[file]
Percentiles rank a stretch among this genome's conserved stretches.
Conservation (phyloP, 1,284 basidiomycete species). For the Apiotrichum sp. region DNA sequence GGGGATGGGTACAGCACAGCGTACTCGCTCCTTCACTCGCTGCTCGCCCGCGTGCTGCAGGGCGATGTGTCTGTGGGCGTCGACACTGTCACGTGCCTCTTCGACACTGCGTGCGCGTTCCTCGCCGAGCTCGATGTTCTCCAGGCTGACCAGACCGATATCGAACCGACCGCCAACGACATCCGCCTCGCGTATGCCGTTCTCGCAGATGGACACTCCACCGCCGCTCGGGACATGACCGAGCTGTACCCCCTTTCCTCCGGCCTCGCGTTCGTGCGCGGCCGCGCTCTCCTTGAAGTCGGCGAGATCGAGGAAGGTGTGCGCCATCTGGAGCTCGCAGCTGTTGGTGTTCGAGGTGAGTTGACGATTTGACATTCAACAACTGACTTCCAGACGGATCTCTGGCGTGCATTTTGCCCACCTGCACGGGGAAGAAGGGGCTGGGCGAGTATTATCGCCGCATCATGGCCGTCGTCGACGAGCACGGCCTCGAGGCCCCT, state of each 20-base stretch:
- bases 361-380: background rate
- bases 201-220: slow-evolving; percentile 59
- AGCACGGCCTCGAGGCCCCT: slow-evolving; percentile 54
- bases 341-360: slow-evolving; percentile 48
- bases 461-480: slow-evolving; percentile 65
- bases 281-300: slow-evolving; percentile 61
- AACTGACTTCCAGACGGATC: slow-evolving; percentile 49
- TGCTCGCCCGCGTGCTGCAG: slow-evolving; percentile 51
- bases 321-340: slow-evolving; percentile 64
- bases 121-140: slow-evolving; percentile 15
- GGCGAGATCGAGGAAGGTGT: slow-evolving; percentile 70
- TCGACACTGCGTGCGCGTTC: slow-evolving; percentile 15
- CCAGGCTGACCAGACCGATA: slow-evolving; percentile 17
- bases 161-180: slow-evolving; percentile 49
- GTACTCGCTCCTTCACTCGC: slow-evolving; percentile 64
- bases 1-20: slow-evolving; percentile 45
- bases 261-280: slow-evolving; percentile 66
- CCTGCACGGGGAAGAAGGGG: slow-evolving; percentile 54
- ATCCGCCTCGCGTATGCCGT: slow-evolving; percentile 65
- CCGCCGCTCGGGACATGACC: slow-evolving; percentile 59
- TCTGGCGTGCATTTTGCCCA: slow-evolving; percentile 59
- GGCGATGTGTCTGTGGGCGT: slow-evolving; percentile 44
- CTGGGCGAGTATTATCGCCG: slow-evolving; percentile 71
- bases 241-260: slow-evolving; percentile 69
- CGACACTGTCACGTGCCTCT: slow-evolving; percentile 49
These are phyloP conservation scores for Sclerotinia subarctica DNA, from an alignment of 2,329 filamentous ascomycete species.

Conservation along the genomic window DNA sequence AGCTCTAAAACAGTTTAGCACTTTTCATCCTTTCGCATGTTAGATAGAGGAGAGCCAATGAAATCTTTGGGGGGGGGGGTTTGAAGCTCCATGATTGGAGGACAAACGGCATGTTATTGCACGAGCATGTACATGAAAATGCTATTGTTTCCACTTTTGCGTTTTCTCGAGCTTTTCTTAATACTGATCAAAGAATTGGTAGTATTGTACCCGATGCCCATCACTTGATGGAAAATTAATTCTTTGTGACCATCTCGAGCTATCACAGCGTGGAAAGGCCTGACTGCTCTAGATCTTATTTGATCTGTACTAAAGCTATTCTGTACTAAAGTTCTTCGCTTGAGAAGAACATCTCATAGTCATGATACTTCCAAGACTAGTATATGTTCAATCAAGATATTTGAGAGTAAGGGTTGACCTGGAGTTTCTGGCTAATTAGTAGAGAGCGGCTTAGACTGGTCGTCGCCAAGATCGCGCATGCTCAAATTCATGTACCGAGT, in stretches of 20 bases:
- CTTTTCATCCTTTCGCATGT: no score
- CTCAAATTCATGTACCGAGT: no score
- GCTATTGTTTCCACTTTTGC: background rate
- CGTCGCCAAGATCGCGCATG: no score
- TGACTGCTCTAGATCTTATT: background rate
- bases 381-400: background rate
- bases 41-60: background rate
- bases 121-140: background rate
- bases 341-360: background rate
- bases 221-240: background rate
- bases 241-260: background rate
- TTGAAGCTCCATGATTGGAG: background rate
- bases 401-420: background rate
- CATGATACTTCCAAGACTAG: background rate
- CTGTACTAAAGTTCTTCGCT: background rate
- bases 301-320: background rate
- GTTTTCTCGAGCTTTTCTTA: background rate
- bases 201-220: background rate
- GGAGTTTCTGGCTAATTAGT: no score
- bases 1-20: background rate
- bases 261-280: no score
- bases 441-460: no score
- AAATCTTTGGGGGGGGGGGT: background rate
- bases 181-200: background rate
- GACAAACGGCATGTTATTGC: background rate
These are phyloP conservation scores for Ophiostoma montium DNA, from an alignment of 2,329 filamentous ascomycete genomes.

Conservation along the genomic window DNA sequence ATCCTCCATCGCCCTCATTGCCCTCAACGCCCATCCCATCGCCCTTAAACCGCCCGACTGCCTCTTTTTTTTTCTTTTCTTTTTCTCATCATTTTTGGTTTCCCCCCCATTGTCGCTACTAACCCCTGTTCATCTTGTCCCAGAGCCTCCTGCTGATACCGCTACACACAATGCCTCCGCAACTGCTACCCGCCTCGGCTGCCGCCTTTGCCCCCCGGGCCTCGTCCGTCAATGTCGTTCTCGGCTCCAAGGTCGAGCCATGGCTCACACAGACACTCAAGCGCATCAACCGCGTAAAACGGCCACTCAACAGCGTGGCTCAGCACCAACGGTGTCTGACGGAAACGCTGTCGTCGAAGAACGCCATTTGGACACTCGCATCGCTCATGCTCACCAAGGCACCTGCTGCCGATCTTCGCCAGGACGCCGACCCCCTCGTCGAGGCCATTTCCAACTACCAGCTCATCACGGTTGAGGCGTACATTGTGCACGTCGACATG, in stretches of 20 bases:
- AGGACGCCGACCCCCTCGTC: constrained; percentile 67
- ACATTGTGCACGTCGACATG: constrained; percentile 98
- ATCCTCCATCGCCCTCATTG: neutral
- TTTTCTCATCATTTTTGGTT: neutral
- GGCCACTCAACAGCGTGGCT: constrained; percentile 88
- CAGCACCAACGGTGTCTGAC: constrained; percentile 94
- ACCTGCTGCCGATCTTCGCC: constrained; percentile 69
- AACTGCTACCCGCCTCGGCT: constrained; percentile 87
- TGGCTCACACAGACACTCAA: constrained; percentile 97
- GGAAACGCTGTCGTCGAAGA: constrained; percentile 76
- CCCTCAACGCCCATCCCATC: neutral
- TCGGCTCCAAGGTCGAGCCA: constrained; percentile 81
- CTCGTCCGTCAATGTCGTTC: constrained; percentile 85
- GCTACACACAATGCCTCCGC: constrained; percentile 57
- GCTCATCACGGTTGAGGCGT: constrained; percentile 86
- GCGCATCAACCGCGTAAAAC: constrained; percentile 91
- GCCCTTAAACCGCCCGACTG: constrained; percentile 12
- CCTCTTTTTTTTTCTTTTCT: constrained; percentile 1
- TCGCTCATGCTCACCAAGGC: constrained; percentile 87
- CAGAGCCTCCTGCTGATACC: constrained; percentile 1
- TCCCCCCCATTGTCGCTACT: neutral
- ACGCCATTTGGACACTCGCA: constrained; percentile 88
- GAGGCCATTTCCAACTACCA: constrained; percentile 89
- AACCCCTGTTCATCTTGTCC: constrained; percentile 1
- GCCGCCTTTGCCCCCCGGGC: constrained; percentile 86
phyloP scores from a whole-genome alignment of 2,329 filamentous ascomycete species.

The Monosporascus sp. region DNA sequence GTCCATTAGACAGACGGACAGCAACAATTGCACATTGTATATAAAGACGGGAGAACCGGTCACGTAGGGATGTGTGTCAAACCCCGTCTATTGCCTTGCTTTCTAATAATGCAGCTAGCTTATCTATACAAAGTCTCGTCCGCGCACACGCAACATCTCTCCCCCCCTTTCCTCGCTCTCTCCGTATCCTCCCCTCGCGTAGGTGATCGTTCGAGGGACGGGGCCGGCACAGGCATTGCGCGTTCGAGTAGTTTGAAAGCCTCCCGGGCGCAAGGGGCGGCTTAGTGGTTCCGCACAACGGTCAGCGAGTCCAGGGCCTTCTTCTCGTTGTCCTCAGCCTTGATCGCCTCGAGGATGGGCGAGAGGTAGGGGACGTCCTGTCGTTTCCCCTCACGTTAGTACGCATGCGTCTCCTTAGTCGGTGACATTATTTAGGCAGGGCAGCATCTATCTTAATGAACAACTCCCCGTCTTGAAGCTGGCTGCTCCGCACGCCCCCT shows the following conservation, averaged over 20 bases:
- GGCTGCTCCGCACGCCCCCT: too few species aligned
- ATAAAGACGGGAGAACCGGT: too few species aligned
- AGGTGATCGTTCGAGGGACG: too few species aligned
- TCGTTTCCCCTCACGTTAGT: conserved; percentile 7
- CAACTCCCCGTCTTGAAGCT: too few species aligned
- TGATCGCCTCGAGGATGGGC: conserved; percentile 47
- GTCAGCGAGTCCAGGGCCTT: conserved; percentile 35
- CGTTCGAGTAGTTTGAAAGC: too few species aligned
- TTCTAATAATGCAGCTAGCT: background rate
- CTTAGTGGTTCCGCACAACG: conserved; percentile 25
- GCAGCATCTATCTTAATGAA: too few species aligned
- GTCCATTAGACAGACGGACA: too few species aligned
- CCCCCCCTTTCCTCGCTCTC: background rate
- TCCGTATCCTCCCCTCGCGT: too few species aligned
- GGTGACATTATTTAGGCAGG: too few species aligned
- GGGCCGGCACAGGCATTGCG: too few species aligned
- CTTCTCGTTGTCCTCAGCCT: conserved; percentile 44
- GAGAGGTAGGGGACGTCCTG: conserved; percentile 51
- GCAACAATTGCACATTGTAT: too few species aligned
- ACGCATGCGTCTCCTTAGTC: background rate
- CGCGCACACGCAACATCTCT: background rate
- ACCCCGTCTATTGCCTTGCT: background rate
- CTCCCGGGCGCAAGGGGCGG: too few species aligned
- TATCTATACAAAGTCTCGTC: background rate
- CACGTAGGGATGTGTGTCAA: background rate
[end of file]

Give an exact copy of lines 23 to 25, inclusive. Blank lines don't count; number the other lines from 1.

- TCTGGCGTGCATTTTGCCCA: slow-evolving; percentile 59
- GGCGATGTGTCTGTGGGCGT: slow-evolving; percentile 44
- CTGGGCGAGTATTATCGCCG: slow-evolving; percentile 71